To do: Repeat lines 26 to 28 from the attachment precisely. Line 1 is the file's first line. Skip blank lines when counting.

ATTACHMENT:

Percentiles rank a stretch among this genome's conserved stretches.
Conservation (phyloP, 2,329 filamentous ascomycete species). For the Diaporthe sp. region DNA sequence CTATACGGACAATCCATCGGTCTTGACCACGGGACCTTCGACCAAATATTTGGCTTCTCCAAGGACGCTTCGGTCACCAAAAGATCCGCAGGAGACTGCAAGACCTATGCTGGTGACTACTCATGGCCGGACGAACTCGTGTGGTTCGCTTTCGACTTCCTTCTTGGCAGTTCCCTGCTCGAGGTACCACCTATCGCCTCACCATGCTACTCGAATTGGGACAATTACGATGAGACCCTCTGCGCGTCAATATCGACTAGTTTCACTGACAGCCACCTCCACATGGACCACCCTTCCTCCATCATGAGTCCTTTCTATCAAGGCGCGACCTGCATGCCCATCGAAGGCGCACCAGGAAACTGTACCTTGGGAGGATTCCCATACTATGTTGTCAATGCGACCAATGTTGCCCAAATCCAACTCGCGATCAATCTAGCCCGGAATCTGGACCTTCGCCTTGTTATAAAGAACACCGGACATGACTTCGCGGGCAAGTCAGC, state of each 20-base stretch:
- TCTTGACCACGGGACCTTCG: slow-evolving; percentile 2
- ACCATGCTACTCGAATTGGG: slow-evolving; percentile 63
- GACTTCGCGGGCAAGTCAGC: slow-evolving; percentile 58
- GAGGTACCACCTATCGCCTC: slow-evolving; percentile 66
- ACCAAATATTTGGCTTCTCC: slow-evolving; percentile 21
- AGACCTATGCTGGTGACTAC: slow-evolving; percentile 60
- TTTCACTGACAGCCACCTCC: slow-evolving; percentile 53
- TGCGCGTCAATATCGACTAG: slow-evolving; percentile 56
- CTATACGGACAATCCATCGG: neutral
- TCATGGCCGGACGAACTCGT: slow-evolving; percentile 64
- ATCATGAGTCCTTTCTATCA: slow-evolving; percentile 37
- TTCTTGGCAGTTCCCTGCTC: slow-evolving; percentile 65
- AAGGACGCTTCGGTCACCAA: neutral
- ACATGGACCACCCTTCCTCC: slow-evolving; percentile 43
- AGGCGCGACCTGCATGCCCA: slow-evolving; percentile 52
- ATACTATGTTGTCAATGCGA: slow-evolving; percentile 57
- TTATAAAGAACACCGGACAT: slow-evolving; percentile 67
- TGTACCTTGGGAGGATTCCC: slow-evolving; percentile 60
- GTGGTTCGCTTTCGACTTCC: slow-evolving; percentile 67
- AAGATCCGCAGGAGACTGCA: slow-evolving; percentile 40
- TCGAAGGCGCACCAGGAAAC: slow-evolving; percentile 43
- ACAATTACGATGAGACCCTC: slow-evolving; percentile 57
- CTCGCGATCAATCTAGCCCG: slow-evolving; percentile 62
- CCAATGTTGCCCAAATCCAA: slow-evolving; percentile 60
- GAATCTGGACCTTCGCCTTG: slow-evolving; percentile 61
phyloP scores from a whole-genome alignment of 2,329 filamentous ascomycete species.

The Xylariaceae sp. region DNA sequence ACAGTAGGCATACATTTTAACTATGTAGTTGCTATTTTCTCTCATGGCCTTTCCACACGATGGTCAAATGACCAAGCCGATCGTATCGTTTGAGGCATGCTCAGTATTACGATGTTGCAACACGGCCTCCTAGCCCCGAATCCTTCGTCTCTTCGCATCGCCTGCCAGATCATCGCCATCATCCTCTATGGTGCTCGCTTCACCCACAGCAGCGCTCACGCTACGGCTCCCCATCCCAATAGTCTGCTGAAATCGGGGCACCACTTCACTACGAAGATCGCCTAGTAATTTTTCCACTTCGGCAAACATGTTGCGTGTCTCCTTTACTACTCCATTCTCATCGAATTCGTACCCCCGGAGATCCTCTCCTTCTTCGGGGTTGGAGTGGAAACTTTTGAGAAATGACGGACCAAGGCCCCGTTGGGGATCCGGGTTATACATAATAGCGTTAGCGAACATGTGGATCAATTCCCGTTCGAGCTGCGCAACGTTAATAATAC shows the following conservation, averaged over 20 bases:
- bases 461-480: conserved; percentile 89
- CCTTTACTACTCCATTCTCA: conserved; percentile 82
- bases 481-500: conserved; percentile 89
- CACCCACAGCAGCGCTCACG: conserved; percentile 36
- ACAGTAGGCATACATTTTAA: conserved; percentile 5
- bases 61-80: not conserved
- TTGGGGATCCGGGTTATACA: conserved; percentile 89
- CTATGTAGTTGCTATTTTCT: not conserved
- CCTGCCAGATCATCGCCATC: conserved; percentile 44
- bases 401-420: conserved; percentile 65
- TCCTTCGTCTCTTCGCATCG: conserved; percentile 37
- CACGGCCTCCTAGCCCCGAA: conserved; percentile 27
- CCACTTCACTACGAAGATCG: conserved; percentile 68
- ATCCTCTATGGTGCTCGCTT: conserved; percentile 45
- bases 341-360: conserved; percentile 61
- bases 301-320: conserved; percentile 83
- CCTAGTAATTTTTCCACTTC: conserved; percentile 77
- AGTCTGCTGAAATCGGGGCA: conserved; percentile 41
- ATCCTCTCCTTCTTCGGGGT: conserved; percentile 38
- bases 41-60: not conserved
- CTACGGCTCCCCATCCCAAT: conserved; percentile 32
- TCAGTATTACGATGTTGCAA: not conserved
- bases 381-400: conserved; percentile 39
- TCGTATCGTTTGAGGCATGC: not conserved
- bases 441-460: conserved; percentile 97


- CCAATGTTGCCCAAATCCAA: slow-evolving; percentile 60
- GAATCTGGACCTTCGCCTTG: slow-evolving; percentile 61
phyloP scores from a whole-genome alignment of 2,329 filamentous ascomycete species.